MP resigns from ruling party over corruption [Archives:2006/970/Front Page]

August 7 2006

SANA'A, Aug. 6 ) Member of Parliament Sakhr Al-Wajih, who has represented constituency No. 178 since 1993, tendered his resignation from the ruling General People's Congress (GPC) over differing viewpoints on the spread of corruption within the party.

Explaining his reasons for stepping down from his post in the party, Al-Wajih said, “I'm dissatisfied with the ruling party's practices, which lead to contradictory attitudes, particularly as I'm a member of the GPC parliamentary bloc. My votes were contradicting the votes of other GPC members. Consequently, the situation convinced me that there's no need to stay in the party any longer.

“The environment and climate in which the GPC exercises its activities are controlled by particular individuals who don't have any interest in the country. They prefer their personal interest to their party's,” Al-Wajih added. “I've been a GPC member since 1985 – before reunification; nevertheless, I believe my resignation is the right decision, although it was late in coming.”

He clarified, “Any partisan work is voluntary and no privileges are to be granted by a party, nor is there any expected harm in quitting a political party since we live in a democratic country. I believe every person should be satisfied with the party he affiliates to and his viewpoints must appear convincing to his party; otherwise, he or she must step down.”

Concluding his comments, Al-Wajih said, “I invite everyone to contemplate the country's progress amid increased poverty, high unemployment, oppression and wasting of public funds.”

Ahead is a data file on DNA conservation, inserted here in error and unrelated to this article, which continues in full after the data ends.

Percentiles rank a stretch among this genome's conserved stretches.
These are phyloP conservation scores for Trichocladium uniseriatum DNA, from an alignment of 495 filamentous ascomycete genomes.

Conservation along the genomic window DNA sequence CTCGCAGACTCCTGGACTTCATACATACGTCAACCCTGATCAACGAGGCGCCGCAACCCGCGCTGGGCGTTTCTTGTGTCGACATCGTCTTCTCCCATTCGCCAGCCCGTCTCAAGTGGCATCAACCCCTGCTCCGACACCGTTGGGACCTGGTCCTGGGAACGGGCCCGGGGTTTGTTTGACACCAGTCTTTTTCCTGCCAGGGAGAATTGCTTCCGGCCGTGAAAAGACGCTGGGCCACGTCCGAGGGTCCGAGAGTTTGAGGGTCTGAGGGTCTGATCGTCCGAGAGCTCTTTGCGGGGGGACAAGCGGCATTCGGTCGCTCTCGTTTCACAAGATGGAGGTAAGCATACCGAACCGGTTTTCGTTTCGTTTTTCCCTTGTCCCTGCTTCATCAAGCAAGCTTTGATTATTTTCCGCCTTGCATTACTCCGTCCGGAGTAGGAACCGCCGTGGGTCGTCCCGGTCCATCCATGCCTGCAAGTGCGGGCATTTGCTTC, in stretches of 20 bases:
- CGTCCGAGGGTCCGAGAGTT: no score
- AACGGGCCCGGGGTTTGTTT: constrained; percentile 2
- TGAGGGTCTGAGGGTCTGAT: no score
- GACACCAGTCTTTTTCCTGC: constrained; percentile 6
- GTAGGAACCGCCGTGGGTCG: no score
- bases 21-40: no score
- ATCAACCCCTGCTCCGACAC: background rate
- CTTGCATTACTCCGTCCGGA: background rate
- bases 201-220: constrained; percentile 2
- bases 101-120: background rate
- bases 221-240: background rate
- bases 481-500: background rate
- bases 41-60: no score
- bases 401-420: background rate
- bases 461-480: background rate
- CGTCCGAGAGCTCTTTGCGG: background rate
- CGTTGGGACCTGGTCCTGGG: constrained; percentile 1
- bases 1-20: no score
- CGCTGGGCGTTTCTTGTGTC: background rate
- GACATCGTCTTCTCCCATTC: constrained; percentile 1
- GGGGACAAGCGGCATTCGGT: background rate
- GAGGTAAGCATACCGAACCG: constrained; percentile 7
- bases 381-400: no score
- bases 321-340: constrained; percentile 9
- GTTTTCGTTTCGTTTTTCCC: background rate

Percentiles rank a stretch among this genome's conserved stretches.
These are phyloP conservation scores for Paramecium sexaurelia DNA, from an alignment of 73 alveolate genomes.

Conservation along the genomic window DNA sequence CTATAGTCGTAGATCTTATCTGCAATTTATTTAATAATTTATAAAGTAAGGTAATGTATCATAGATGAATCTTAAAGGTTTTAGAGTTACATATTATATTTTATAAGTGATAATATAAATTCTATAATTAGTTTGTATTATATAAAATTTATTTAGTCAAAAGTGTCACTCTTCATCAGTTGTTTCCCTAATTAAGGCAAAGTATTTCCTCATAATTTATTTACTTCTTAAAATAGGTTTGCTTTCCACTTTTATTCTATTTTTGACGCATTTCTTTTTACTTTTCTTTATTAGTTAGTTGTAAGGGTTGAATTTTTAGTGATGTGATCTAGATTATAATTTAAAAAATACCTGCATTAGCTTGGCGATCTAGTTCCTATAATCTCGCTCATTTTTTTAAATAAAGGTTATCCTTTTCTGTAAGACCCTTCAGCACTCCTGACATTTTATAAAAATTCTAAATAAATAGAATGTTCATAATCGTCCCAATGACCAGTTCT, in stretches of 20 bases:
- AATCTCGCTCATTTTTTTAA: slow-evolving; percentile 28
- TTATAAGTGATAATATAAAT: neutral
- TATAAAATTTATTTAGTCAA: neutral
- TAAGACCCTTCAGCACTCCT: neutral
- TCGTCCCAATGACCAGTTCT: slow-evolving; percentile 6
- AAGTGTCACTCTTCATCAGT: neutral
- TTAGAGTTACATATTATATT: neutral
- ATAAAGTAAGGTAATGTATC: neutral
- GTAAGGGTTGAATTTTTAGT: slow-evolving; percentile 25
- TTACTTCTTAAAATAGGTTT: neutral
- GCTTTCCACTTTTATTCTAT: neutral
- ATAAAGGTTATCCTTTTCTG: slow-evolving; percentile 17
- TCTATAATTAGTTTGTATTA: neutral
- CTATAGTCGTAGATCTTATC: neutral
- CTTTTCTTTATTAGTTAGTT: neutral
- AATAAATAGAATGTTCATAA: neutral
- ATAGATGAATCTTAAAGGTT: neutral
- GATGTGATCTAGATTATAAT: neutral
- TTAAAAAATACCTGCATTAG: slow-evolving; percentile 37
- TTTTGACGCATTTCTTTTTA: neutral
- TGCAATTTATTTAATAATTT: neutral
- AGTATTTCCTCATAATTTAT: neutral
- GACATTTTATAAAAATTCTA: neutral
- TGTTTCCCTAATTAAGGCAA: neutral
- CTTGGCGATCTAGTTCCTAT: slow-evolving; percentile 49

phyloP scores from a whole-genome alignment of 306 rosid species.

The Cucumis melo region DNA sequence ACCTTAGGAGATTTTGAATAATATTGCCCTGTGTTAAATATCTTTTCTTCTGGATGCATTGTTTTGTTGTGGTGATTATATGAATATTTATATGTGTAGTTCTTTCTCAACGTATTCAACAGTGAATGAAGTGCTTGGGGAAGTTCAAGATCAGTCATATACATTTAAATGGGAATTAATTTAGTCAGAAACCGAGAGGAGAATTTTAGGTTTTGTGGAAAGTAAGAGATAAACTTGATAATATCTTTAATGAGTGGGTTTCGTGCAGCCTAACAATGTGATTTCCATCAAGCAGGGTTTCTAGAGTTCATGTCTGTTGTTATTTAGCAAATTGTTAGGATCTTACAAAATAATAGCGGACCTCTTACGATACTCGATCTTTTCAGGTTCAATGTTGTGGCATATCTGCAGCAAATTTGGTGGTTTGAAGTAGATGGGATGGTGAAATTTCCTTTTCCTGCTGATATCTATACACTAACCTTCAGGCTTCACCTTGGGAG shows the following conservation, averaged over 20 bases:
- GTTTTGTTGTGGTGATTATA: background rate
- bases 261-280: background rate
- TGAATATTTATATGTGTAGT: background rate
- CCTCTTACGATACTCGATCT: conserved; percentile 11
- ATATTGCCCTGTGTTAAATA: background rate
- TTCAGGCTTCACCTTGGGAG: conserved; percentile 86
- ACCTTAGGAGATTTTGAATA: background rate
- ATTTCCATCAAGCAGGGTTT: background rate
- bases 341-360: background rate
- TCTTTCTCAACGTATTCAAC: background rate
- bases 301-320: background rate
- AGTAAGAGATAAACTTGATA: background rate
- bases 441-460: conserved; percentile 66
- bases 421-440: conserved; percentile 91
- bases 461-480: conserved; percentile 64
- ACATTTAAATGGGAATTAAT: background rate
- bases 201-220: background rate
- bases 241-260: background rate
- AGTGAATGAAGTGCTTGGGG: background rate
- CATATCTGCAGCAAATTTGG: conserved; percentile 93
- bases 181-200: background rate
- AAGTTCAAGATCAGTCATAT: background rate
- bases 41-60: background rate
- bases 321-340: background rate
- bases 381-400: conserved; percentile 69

Reacting to the MP's decision, Sheikh Sultan Al-Barakani, GPC secretary-general and chairman of its parliamentary bloc, said, “Sakhr Al-Wajih's resignation came late. Had he learned that the GPC isn't a national party, has no values or principles, nor did it reach great achievements, he wouldn't have remained a member of the party's parliamentary bloc from 1993 until today.”

He continued, “If the GPC hasn't been exercising internal democracy or has adopted the style of totalitarian parties, Al-Wajih and other members couldn't have exercised internal democracy. If the GPC isn't democratic, Al-Wajih and other members couldn't have expressed their viewpoints in Parliament and through various media. This party ever welcomes its members' criticism and differing viewpoints.”

Al-Barakani noted that if his party was in line with depictions of it made by some individuals in their media statements, Al-Wajih wouldn't have remained a member of the GPC's parliamentary bloc for 13 years.